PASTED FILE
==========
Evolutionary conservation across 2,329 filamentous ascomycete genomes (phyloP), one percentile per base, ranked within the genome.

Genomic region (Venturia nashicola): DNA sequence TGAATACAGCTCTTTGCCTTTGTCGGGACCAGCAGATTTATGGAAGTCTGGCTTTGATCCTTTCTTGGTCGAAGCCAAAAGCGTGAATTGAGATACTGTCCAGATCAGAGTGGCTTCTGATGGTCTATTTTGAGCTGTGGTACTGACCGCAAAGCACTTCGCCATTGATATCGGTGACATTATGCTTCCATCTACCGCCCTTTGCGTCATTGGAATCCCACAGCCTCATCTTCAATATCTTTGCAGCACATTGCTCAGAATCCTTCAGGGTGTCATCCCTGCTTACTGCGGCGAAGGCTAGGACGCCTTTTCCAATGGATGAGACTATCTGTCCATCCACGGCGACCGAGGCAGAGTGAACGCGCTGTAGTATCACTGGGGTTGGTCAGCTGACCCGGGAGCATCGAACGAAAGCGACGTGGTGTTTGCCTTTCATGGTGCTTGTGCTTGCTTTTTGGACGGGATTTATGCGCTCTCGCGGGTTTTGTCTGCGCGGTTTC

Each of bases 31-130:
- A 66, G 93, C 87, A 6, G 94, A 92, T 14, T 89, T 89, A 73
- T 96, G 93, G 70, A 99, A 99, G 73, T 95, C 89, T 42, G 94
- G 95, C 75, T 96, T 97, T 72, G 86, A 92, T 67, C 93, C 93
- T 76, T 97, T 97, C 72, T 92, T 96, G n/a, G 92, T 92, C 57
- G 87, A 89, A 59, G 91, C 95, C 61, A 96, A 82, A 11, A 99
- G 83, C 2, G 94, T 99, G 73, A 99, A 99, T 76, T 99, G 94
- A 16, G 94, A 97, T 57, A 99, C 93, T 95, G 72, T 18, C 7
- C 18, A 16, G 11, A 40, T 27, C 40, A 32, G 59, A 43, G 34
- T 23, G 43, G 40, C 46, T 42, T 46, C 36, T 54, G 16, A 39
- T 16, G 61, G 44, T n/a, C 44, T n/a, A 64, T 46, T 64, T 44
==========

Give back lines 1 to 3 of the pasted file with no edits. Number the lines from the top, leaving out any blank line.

Evolutionary conservation across 2,329 filamentous ascomycete genomes (phyloP), one percentile per base, ranked within the genome.

Genomic region (Venturia nashicola): DNA sequence TGAATACAGCTCTTTGCCTTTGTCGGGACCAGCAGATTTATGGAAGTCTGGCTTTGATCCTTTCTTGGTCGAAGCCAAAAGCGTGAATTGAGATACTGTCCAGATCAGAGTGGCTTCTGATGGTCTATTTTGAGCTGTGGTACTGACCGCAAAGCACTTCGCCATTGATATCGGTGACATTATGCTTCCATCTACCGCCCTTTGCGTCATTGGAATCCCACAGCCTCATCTTCAATATCTTTGCAGCACATTGCTCAGAATCCTTCAGGGTGTCATCCCTGCTTACTGCGGCGAAGGCTAGGACGCCTTTTCCAATGGATGAGACTATCTGTCCATCCACGGCGACCGAGGCAGAGTGAACGCGCTGTAGTATCACTGGGGTTGGTCAGCTGACCCGGGAGCATCGAACGAAAGCGACGTGGTGTTTGCCTTTCATGGTGCTTGTGCTTGCTTTTTGGACGGGATTTATGCGCTCTCGCGGGTTTTGTCTGCGCGGTTTC

Each of bases 31-130: